Thursday, February 14, 2013

#1 Again for 2012! Why RE/MAX? Check it out!

Averaging more than 4 million consumer visits a month, remained the most visited U.S. real estate franchise website in 2012. And that's good news for RE/MAX agents who have received more than 12 million free leads from the site since 2006.

Data provided by Experian Hitwise shows that attracted 52.5 million visits – nearly 28 percent more than the nearest competitor,, and more than twice as many as fifth-place
The traffic was up nearly 6 percent over 2011 when it also outdistanced all other U.S. real estate franchise websites.

Download the 2012 comparison chart (JPG, PDF) showing ahead of nine competing websites, including, and

Consumer visits to are bolstered by RE/MAX advertising, principally on TV. The visits, in turn, generate free leads for RE/MAX agents that are distributed through LeadStreet.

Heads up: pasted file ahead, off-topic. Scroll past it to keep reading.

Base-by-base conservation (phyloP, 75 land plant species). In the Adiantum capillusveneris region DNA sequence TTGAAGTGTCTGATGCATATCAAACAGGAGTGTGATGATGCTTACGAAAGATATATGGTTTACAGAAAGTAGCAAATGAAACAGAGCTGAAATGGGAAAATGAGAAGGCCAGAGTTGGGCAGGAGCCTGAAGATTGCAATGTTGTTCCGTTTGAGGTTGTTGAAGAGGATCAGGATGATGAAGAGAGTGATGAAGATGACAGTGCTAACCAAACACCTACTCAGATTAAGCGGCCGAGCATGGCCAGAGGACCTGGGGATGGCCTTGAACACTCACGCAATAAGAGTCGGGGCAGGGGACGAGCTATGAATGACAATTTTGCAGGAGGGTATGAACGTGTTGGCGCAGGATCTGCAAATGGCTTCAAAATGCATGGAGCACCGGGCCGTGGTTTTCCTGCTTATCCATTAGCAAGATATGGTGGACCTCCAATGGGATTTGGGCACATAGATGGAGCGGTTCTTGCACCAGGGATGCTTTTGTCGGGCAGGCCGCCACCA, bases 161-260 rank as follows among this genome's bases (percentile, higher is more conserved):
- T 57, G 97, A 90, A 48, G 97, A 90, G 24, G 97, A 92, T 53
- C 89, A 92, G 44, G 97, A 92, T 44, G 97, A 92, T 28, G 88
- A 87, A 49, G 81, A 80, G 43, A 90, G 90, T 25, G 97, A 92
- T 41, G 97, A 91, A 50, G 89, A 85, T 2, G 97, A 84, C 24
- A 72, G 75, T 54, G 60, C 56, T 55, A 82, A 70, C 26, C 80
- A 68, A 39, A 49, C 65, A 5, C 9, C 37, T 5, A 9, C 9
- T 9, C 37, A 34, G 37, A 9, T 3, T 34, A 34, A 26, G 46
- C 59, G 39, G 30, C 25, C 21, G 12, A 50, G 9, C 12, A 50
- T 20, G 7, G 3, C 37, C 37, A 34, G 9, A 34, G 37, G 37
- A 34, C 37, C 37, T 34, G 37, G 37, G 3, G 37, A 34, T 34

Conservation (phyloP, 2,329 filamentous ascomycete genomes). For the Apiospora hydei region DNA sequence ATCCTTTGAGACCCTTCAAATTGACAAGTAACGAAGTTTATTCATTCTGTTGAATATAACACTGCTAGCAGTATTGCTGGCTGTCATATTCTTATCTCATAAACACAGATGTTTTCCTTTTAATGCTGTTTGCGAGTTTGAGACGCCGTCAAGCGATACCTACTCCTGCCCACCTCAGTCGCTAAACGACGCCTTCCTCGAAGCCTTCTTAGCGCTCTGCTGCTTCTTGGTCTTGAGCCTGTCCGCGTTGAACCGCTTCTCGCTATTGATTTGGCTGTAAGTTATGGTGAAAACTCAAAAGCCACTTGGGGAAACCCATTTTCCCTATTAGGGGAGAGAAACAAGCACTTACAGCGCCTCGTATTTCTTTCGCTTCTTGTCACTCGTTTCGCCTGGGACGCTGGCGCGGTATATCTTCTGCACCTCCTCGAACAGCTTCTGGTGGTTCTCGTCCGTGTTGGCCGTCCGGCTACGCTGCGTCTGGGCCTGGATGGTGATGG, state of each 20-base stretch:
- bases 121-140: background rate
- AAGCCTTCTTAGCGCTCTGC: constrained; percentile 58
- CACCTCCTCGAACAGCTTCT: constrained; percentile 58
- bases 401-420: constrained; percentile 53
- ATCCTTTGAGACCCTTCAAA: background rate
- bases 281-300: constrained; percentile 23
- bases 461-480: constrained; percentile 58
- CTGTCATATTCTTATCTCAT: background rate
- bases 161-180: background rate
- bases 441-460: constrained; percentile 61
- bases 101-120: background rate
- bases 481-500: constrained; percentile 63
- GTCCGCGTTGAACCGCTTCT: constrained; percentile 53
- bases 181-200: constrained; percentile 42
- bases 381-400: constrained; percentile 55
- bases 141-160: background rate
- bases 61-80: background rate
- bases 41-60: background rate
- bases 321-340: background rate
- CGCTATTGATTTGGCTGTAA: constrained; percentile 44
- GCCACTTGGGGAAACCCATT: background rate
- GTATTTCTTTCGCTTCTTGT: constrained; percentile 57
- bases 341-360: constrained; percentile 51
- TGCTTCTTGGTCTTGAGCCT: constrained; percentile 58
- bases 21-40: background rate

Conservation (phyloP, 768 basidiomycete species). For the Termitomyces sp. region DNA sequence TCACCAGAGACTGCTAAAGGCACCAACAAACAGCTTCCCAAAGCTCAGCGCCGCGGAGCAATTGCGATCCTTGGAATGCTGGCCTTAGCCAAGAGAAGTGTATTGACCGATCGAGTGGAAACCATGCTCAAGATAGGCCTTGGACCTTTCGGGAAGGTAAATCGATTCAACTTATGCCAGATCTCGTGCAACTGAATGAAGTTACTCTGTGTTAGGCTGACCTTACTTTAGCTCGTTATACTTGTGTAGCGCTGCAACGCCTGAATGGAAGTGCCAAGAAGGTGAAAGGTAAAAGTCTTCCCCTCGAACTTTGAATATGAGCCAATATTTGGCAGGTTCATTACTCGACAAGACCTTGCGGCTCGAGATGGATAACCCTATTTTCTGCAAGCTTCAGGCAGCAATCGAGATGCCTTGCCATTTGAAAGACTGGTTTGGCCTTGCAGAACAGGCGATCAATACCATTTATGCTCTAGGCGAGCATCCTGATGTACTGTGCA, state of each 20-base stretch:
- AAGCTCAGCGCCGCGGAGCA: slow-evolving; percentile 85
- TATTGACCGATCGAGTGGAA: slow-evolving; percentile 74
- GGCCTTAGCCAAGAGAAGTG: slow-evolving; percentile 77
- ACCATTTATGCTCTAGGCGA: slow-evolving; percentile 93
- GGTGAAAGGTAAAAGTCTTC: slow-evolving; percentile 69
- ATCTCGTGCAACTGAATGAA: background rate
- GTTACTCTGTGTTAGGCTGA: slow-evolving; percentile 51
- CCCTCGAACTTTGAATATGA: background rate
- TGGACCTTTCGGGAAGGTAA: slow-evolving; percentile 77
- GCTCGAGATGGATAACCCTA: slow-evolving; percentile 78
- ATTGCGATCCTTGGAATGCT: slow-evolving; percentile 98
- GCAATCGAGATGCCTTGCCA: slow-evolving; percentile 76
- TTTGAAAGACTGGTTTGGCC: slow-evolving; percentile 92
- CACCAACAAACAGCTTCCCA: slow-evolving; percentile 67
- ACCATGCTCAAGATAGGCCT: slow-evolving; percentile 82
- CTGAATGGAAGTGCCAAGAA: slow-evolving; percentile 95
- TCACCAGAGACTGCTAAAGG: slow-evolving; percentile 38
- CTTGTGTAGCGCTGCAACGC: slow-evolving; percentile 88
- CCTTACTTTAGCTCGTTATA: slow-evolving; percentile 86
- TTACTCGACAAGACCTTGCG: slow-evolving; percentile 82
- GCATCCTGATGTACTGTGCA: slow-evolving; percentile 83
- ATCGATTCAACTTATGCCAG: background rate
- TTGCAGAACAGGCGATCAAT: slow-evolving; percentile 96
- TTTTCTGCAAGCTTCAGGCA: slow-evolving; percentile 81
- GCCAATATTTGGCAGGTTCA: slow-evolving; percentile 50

Since Hitwise introduced the total-visits metric in November 2009, has been No. 1 among real estate franchise websites 36 of 38 months through Jan., 2013. Experian Hitwise has the world’s largest sample of online consumer behavioral and search intelligence, and monitors more than 10 million U.S. users.

Wednesday, February 13, 2013

How to Pay Down Your Mortgage Correctly

Refinance to a 15-Year Mortgage Term
It's pretty common for people to initially sign a traditional 30-year mortgage, meaning you have 30 years to pay back the amount owed.
However, if you can afford higher monthly payments, then you'll want to seriously consider refinancing to a shorter term loan, which generally has a lower interest rate, according to the Federal Reserve's mortgage refinancing guide, published on their website.